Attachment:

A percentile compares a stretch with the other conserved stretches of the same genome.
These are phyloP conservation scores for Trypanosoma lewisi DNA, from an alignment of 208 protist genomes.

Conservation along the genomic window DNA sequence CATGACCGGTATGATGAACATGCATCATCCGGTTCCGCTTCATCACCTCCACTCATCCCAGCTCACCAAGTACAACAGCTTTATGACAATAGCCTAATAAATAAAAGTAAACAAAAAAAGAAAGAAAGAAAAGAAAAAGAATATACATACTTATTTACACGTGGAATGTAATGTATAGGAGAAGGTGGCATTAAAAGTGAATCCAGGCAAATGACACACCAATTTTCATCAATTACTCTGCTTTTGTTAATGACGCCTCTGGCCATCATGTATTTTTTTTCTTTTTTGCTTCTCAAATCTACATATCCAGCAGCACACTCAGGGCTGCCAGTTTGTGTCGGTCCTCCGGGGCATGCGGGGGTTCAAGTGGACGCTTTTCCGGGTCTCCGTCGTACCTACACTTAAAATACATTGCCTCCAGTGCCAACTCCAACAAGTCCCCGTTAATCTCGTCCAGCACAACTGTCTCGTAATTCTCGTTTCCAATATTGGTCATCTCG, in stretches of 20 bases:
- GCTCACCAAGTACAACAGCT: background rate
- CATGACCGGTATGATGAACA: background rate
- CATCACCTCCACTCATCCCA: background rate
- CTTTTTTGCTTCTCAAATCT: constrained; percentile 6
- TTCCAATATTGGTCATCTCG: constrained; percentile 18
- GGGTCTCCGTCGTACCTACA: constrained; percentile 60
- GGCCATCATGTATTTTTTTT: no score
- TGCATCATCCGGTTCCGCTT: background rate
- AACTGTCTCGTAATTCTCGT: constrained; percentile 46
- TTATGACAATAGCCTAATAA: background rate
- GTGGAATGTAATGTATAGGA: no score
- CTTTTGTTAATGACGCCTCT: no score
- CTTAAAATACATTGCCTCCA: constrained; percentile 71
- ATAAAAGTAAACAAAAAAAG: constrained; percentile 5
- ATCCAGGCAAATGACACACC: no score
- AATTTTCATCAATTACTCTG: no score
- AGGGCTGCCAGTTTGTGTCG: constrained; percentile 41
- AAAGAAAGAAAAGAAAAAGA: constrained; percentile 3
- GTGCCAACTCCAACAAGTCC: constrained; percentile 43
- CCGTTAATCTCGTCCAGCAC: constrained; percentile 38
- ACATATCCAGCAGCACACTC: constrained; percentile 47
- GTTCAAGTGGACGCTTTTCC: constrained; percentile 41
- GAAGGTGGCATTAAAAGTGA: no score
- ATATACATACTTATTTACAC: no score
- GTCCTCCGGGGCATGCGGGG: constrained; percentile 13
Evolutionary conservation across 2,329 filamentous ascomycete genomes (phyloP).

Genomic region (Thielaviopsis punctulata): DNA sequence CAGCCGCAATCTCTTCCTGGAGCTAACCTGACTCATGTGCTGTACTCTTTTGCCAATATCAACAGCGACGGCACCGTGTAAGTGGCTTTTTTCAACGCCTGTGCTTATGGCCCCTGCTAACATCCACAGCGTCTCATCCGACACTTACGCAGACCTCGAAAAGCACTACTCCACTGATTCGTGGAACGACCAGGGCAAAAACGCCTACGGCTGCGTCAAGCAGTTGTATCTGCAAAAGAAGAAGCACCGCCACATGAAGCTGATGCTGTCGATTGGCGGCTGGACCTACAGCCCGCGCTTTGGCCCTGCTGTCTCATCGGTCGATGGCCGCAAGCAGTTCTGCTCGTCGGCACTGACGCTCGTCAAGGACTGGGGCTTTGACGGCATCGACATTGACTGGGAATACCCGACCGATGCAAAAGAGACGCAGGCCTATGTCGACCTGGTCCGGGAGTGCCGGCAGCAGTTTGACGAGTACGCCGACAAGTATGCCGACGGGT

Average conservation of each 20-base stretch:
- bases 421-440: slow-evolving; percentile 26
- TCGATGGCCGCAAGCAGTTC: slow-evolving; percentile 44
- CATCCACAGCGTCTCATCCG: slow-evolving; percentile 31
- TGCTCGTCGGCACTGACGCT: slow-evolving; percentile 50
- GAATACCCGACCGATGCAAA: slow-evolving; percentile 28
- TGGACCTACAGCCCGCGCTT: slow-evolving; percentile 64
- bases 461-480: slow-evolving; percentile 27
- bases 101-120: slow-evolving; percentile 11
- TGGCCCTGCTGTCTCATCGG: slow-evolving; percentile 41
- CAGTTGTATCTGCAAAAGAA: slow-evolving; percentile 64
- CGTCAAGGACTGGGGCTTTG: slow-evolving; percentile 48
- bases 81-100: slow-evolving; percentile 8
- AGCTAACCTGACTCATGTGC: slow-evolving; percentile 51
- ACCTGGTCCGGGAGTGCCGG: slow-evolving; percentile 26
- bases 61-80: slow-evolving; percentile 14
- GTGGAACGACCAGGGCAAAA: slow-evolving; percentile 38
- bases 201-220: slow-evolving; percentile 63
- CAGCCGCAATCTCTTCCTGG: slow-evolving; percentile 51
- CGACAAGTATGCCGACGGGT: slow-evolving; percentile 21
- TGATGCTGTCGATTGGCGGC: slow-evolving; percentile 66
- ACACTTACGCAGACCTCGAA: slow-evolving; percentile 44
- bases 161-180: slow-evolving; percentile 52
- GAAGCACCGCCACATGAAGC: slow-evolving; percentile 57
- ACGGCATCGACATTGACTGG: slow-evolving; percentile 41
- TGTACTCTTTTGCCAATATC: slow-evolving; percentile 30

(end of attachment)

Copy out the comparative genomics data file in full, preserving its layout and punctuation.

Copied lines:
A percentile compares a stretch with the other conserved stretches of the same genome.
These are phyloP conservation scores for Trypanosoma lewisi DNA, from an alignment of 208 protist genomes.

Conservation along the genomic window DNA sequence CATGACCGGTATGATGAACATGCATCATCCGGTTCCGCTTCATCACCTCCACTCATCCCAGCTCACCAAGTACAACAGCTTTATGACAATAGCCTAATAAATAAAAGTAAACAAAAAAAGAAAGAAAGAAAAGAAAAAGAATATACATACTTATTTACACGTGGAATGTAATGTATAGGAGAAGGTGGCATTAAAAGTGAATCCAGGCAAATGACACACCAATTTTCATCAATTACTCTGCTTTTGTTAATGACGCCTCTGGCCATCATGTATTTTTTTTCTTTTTTGCTTCTCAAATCTACATATCCAGCAGCACACTCAGGGCTGCCAGTTTGTGTCGGTCCTCCGGGGCATGCGGGGGTTCAAGTGGACGCTTTTCCGGGTCTCCGTCGTACCTACACTTAAAATACATTGCCTCCAGTGCCAACTCCAACAAGTCCCCGTTAATCTCGTCCAGCACAACTGTCTCGTAATTCTCGTTTCCAATATTGGTCATCTCG, in stretches of 20 bases:
- GCTCACCAAGTACAACAGCT: background rate
- CATGACCGGTATGATGAACA: background rate
- CATCACCTCCACTCATCCCA: background rate
- CTTTTTTGCTTCTCAAATCT: constrained; percentile 6
- TTCCAATATTGGTCATCTCG: constrained; percentile 18
- GGGTCTCCGTCGTACCTACA: constrained; percentile 60
- GGCCATCATGTATTTTTTTT: no score
- TGCATCATCCGGTTCCGCTT: background rate
- AACTGTCTCGTAATTCTCGT: constrained; percentile 46
- TTATGACAATAGCCTAATAA: background rate
- GTGGAATGTAATGTATAGGA: no score
- CTTTTGTTAATGACGCCTCT: no score
- CTTAAAATACATTGCCTCCA: constrained; percentile 71
- ATAAAAGTAAACAAAAAAAG: constrained; percentile 5
- ATCCAGGCAAATGACACACC: no score
- AATTTTCATCAATTACTCTG: no score
- AGGGCTGCCAGTTTGTGTCG: constrained; percentile 41
- AAAGAAAGAAAAGAAAAAGA: constrained; percentile 3
- GTGCCAACTCCAACAAGTCC: constrained; percentile 43
- CCGTTAATCTCGTCCAGCAC: constrained; percentile 38
- ACATATCCAGCAGCACACTC: constrained; percentile 47
- GTTCAAGTGGACGCTTTTCC: constrained; percentile 41
- GAAGGTGGCATTAAAAGTGA: no score
- ATATACATACTTATTTACAC: no score
- GTCCTCCGGGGCATGCGGGG: constrained; percentile 13
Evolutionary conservation across 2,329 filamentous ascomycete genomes (phyloP).

Genomic region (Thielaviopsis punctulata): DNA sequence CAGCCGCAATCTCTTCCTGGAGCTAACCTGACTCATGTGCTGTACTCTTTTGCCAATATCAACAGCGACGGCACCGTGTAAGTGGCTTTTTTCAACGCCTGTGCTTATGGCCCCTGCTAACATCCACAGCGTCTCATCCGACACTTACGCAGACCTCGAAAAGCACTACTCCACTGATTCGTGGAACGACCAGGGCAAAAACGCCTACGGCTGCGTCAAGCAGTTGTATCTGCAAAAGAAGAAGCACCGCCACATGAAGCTGATGCTGTCGATTGGCGGCTGGACCTACAGCCCGCGCTTTGGCCCTGCTGTCTCATCGGTCGATGGCCGCAAGCAGTTCTGCTCGTCGGCACTGACGCTCGTCAAGGACTGGGGCTTTGACGGCATCGACATTGACTGGGAATACCCGACCGATGCAAAAGAGACGCAGGCCTATGTCGACCTGGTCCGGGAGTGCCGGCAGCAGTTTGACGAGTACGCCGACAAGTATGCCGACGGGT

Average conservation of each 20-base stretch:
- bases 421-440: slow-evolving; percentile 26
- TCGATGGCCGCAAGCAGTTC: slow-evolving; percentile 44
- CATCCACAGCGTCTCATCCG: slow-evolving; percentile 31
- TGCTCGTCGGCACTGACGCT: slow-evolving; percentile 50
- GAATACCCGACCGATGCAAA: slow-evolving; percentile 28
- TGGACCTACAGCCCGCGCTT: slow-evolving; percentile 64
- bases 461-480: slow-evolving; percentile 27
- bases 101-120: slow-evolving; percentile 11
- TGGCCCTGCTGTCTCATCGG: slow-evolving; percentile 41
- CAGTTGTATCTGCAAAAGAA: slow-evolving; percentile 64
- CGTCAAGGACTGGGGCTTTG: slow-evolving; percentile 48
- bases 81-100: slow-evolving; percentile 8
- AGCTAACCTGACTCATGTGC: slow-evolving; percentile 51
- ACCTGGTCCGGGAGTGCCGG: slow-evolving; percentile 26
- bases 61-80: slow-evolving; percentile 14
- GTGGAACGACCAGGGCAAAA: slow-evolving; percentile 38
- bases 201-220: slow-evolving; percentile 63
- CAGCCGCAATCTCTTCCTGG: slow-evolving; percentile 51
- CGACAAGTATGCCGACGGGT: slow-evolving; percentile 21
- TGATGCTGTCGATTGGCGGC: slow-evolving; percentile 66
- ACACTTACGCAGACCTCGAA: slow-evolving; percentile 44
- bases 161-180: slow-evolving; percentile 52
- GAAGCACCGCCACATGAAGC: slow-evolving; percentile 57
- ACGGCATCGACATTGACTGG: slow-evolving; percentile 41
- TGTACTCTTTTGCCAATATC: slow-evolving; percentile 30